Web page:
While in Costa Rica, Hewitt and her fellow delegates had a unique experience. She was able to help other delegates swim in the ocean, some for the first time in their lives. MIUSA's main goal is inclusion. Hewitt and the other delegates came up with creative ways to get wheel chair users into the ocean.

“It was a life changing experience for me. The wheelchairs, braces, and walkers were all left on the beach. It signifies leaving behind all the barriers and obtaining that freedom of the ocean,” Hewitt said. “Some of the delegates thought they would never get in the ocean. It was so powerful.”  

“My perspective was transformed and enhanced by that trip. It was a blessing that I look back on, and I still can’t believe it happened,” Hewitt said.

Teaching in a Diverse Society

This past fall 2010 semester, Hewitt was a team teacher with Helen Mongan-Rallis, associate professor of the Department of Education, in the course Teaching in a Diverse Society.

"Helen treated me like another teacher and that helped me grow so much," Hewitt said.

The topics of the course include racism, gender and sexual orientation, culture, family, religion, and disabilities, especially in education.

Hewitt added her own take on the class as well. When she previously took the class, disabilities were not included in the curriculum. "I felt like we were only getting one side of the issue and not exploring disabilities as a culture," she said. "I implemented lessons on disability rights and social justice."

Breaking Barriers

The confidence Hewitt gained from her trip to Costa Rica, encouraged her to travel more and help more cultures with disabilities issues. Currently, spring 2011, she is student teaching in Punta Gorda, Belize, for eight weeks as a part of UMD's International Student Teaching program.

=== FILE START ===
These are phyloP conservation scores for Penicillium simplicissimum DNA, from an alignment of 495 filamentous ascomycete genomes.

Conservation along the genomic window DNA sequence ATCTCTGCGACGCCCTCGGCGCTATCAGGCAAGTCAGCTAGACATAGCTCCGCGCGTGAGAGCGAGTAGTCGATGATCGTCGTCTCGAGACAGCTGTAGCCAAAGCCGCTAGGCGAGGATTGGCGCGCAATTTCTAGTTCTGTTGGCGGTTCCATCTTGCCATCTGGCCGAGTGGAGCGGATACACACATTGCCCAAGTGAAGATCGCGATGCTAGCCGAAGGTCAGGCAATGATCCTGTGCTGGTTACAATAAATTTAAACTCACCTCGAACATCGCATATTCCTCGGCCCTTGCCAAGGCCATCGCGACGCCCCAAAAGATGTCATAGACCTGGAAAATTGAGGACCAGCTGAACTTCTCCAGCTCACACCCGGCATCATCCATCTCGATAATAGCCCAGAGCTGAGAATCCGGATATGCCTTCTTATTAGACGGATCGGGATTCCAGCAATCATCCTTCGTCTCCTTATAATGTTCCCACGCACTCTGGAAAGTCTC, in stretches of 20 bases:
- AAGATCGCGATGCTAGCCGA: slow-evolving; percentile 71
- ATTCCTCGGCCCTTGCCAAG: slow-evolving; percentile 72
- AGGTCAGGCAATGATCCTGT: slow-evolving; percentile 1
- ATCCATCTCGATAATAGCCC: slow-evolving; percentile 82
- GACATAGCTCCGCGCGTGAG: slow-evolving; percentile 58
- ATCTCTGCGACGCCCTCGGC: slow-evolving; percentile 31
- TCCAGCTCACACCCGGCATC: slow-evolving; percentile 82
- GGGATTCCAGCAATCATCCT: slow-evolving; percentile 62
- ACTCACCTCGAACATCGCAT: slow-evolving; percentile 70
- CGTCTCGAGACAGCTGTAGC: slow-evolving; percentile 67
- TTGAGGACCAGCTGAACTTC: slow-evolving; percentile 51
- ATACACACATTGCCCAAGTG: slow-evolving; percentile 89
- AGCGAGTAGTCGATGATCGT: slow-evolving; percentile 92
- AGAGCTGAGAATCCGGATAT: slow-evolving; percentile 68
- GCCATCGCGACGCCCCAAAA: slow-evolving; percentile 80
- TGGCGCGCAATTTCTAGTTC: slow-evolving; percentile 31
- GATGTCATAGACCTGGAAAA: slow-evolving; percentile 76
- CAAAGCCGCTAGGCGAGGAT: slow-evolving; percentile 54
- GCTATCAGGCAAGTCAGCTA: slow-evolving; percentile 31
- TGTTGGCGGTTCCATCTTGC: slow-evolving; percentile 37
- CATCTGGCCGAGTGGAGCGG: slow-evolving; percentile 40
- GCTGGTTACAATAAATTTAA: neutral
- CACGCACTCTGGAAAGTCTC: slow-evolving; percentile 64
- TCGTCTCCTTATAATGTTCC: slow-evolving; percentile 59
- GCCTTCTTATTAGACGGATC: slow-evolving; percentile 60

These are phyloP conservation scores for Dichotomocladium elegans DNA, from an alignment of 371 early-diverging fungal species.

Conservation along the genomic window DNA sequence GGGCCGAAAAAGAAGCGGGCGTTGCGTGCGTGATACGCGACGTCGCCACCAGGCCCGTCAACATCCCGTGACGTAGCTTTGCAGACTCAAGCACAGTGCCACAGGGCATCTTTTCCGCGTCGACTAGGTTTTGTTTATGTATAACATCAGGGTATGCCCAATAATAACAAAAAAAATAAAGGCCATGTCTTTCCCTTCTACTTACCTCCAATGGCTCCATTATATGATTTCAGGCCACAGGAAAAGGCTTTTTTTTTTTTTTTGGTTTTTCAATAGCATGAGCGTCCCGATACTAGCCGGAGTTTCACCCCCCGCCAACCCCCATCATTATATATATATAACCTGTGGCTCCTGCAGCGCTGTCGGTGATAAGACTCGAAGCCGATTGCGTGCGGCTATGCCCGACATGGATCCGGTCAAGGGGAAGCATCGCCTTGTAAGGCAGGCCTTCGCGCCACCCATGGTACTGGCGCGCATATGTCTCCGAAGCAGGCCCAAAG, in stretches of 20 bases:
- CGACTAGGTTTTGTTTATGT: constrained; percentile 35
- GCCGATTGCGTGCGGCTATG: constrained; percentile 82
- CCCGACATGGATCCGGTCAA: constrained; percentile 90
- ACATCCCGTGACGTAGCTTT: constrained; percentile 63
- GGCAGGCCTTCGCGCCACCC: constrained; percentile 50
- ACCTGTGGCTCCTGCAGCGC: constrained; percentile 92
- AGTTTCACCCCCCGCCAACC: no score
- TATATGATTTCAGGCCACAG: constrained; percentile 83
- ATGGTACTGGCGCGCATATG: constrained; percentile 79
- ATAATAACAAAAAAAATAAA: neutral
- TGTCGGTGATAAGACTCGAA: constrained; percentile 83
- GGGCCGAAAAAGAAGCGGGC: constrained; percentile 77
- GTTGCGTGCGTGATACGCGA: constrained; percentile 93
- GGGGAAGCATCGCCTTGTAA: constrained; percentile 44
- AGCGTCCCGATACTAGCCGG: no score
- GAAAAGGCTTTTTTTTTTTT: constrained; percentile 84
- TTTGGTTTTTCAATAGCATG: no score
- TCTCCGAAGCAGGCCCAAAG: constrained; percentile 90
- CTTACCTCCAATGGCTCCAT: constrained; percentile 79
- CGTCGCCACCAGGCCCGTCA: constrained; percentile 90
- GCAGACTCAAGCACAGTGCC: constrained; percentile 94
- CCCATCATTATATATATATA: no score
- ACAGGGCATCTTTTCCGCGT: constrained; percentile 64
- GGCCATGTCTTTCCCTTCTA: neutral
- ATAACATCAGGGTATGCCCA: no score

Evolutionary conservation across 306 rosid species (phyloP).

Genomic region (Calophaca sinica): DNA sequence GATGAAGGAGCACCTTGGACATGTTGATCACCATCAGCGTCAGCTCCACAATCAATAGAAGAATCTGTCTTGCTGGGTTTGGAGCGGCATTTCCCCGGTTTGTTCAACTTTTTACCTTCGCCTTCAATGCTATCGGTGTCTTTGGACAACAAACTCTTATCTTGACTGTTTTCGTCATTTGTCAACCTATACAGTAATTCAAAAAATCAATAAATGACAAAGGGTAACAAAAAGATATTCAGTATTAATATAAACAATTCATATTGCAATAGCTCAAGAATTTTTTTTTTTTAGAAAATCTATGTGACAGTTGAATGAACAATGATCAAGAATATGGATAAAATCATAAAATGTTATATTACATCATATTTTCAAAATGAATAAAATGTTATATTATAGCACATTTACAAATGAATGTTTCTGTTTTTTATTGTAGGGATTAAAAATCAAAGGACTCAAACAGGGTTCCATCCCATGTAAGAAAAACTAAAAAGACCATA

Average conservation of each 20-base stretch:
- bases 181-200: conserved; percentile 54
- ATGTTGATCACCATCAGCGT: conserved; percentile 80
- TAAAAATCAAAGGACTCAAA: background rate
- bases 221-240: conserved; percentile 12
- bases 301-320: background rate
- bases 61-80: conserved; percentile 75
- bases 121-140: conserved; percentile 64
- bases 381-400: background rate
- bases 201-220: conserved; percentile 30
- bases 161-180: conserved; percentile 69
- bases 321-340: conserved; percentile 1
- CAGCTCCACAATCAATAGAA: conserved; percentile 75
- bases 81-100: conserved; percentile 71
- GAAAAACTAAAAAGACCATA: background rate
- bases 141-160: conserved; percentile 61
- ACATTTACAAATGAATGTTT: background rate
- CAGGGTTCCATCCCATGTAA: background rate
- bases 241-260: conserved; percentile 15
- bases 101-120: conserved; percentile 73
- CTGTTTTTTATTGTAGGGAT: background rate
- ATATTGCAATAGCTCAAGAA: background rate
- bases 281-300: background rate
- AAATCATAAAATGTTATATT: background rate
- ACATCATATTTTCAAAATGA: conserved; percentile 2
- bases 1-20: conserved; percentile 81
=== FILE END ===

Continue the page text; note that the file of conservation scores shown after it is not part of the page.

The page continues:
"I wanted to experience how beautiful it is to become involved with another culture," Hewitt said. She is teaching English to students in Belize for this half of the semester. She just finished teaching seventh grade in the United States.

Before leaving for Belize, Hewitt said, "It will be different teaching English there. I'll have to be more straightforward and be more of a director for the students. Teaching in Belize will surely provide me with a different set of challenges than student teaching in the States. I'll have to tailor my teaching to the culture and the lives of my students."

From all of her experiences, Hewitt is highly motivated to advocate for equal rights, opportunities, and education. Though she's experienced discrimination in her life, she understands where people are coming from.

"It's not that people do things to be intentionally hurtful, they just don't know," she said. "That's a part of my motivation for being a teacher: to educate people."

"I'm very much an activist. I feel a call to help people in need," Hewitt said. Her ultimate career goal is to teach special education and English at the same time. She hopes to eventually teach in a Spanish-speaking country.

Spreading Advocacy

Recently, Hewitt was selected from a nationwide search of university students to attend the Department of State’s National Council for International Visitors (NCIV) National Meeting in Washington, D.C. The NCIV is currently marking 50 years of leadership in citizen diplomacy by implementing the concept that in a vibrant democracy, the individual citizen has the right, even the responsibility, to help shape foreign relations “one handshake at a time.” Each year the aggregate efforts of NCIV members involve more than 80,000 volunteers. Secretary of State Hillary Rodham Clinton addressed the Meeting’s reception on Feb. 17, and her remarks can be heard online.

Written by Mandee Kuglin